Air compression finds immense use in industrial processes, but everything boils down to choosing the right kind of compressor. An air compressor is a mechanical device that increases air pressure by reducing its volume. While different kinds of compression devices are used for industrial applications, the reciprocating air compressor is the most popular among them. It is a positive-displacement compressor that uses a reciprocating piston to compress the gas sucked in a chamber. Let us explain how it works and why it is ideal for industrial use.
A reciprocating air compressor uses positive displacement to compress the air and increase the pressure. After the pressure reaches a specific limit, the discharge valve opens, and the compressed air flows through the storage tank. The variant is ideal for chemical, and oil and gas industries because the processes involve compression in intermittent cycles. Here are the components of the machine:
- Piston– It compresses the air with a reciprocating motion.
- Cylinder– It is the storage area where the air is compressed.
- Crankshaft– It connects to the shaft of an electric motor and transmits the rotary motion to the piston.
- Connection Rod– It connects the piston to the crankshaft.
- Suction valve– The air gets sucked through it when the piston moves to the Bottom Dead Center (BDC)
- Discharge valve– The compressed air gets discharged through it to the storage tank.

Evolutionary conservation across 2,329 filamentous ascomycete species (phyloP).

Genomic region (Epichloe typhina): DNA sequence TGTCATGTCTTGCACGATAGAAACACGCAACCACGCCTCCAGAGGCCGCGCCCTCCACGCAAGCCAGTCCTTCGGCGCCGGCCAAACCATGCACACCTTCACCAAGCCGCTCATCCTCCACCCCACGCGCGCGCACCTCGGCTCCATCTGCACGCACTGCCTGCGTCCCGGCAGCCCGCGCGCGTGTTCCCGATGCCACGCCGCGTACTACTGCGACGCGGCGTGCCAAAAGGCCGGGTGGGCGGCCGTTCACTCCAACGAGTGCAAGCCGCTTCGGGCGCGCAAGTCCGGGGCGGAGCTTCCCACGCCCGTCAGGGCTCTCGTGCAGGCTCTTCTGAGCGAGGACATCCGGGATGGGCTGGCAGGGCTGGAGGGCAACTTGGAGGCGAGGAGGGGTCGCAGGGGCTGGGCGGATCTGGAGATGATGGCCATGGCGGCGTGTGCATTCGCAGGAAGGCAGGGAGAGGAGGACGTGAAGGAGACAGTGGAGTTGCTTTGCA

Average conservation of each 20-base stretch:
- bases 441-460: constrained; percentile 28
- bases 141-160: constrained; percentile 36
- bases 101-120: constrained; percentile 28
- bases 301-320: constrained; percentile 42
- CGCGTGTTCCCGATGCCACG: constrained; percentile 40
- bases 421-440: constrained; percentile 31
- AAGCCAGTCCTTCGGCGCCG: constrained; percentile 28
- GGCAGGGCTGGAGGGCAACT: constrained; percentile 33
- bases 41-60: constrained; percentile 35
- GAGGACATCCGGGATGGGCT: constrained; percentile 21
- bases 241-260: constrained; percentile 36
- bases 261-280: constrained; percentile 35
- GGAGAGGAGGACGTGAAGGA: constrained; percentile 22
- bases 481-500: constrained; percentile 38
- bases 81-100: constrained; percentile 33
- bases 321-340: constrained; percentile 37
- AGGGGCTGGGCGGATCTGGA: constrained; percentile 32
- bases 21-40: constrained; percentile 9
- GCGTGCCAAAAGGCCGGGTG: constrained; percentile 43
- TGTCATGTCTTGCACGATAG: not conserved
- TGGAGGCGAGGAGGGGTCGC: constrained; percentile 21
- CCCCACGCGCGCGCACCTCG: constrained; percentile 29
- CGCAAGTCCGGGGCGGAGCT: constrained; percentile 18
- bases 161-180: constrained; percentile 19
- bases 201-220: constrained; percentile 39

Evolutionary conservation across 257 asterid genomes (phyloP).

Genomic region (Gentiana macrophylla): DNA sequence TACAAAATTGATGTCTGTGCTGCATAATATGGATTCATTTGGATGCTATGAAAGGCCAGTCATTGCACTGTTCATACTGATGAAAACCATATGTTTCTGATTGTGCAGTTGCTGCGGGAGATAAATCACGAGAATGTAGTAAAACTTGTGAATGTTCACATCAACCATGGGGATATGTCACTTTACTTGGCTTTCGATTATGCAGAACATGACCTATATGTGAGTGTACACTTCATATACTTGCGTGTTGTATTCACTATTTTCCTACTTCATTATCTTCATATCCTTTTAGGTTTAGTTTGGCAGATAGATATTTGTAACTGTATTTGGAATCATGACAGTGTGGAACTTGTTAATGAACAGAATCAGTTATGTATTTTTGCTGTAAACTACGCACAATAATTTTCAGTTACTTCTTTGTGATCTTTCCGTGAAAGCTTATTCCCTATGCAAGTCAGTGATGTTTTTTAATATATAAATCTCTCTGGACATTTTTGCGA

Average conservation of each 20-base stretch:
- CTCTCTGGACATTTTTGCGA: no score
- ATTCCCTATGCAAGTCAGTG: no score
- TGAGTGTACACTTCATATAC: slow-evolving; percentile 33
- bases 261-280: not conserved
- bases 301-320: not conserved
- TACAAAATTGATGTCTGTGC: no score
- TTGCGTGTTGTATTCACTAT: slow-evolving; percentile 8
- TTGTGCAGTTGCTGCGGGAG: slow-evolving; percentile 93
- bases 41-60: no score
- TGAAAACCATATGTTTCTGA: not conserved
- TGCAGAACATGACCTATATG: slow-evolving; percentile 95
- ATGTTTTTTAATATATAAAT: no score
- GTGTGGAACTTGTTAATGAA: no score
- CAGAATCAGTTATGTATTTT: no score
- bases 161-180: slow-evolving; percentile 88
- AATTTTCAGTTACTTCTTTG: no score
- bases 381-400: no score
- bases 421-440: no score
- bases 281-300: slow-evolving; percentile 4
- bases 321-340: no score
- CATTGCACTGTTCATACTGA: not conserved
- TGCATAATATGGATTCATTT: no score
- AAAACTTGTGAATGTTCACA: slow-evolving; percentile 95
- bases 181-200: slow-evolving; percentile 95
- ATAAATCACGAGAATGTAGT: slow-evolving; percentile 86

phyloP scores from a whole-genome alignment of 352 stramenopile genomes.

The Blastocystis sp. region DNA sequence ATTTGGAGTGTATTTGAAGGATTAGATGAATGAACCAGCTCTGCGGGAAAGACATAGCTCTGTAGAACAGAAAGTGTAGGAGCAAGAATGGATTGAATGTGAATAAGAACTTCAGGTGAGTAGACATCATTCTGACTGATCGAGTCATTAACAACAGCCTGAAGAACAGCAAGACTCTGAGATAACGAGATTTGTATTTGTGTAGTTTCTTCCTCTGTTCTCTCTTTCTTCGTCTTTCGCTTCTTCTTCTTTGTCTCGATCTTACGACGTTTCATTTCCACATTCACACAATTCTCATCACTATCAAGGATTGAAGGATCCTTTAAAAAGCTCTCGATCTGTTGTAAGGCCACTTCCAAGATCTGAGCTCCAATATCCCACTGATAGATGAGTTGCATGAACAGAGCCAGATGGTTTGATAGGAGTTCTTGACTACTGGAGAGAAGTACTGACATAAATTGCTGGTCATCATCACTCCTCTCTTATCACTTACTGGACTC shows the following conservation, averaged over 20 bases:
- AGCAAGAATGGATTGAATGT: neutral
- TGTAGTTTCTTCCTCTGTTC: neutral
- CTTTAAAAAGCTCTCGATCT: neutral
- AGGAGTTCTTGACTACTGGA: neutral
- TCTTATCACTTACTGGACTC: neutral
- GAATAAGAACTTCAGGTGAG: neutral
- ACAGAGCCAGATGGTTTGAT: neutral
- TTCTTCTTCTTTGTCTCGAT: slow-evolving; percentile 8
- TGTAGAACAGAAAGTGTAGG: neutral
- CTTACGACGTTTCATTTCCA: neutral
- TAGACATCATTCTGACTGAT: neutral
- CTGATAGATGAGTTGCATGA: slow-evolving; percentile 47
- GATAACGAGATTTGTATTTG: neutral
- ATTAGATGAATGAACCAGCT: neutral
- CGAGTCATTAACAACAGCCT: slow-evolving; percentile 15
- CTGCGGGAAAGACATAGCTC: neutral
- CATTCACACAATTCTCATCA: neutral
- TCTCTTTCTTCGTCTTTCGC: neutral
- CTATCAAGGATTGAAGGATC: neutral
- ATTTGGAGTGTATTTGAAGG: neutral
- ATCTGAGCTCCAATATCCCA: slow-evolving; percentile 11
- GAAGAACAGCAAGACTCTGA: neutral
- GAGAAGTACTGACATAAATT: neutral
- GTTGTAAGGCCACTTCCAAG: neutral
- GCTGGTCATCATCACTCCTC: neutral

Now that you understand the working principle of the compressor, you can easily visualize how it actually works. A Reciprocating Air Compressor runs on an electric motor, though you may choose the diesel/gas engine variant. The electric motor starts rotating when you turn on the power. The motor sets the crankshaft into action, which moves the piston in a to and fro motion. When the piston moves downward, the atmospheric air enters the storage chamber of the cylinder. Once it reaches BDC, the piston starts moving upward towards Top Dead Center (TDC). At this stage, the air compresses, and pressure begins to increase. After reaching the limit, the pressure opens the discharge valve, and the compressed air reaches a storage tank where it can be used for work.
Reciprocating air compressors are ideal for industrial settings because they deliver extensive benefits. They are capable of producing higher pressures than other variants like rotary screw compressors. You can expect high efficiencies, even as they need less energy to run. They maintain high levels of efficiency when running intermittently. Another benefit you can avail of by choosing this variant is flexibility. This variant is available in oil-free and oil-flooded types. So, you have a safe option if oil contamination is a concern for your industrial application.
Reciprocating compressors make an excellent choice for processes with intermittent use and ones that require a small amount of air. Small projects, workshops, and construction work can rely on them because they do not cost a fortune yet fulfill the expected requirements. Understanding how they work gives you an advantage as you can choose the right kind for your business.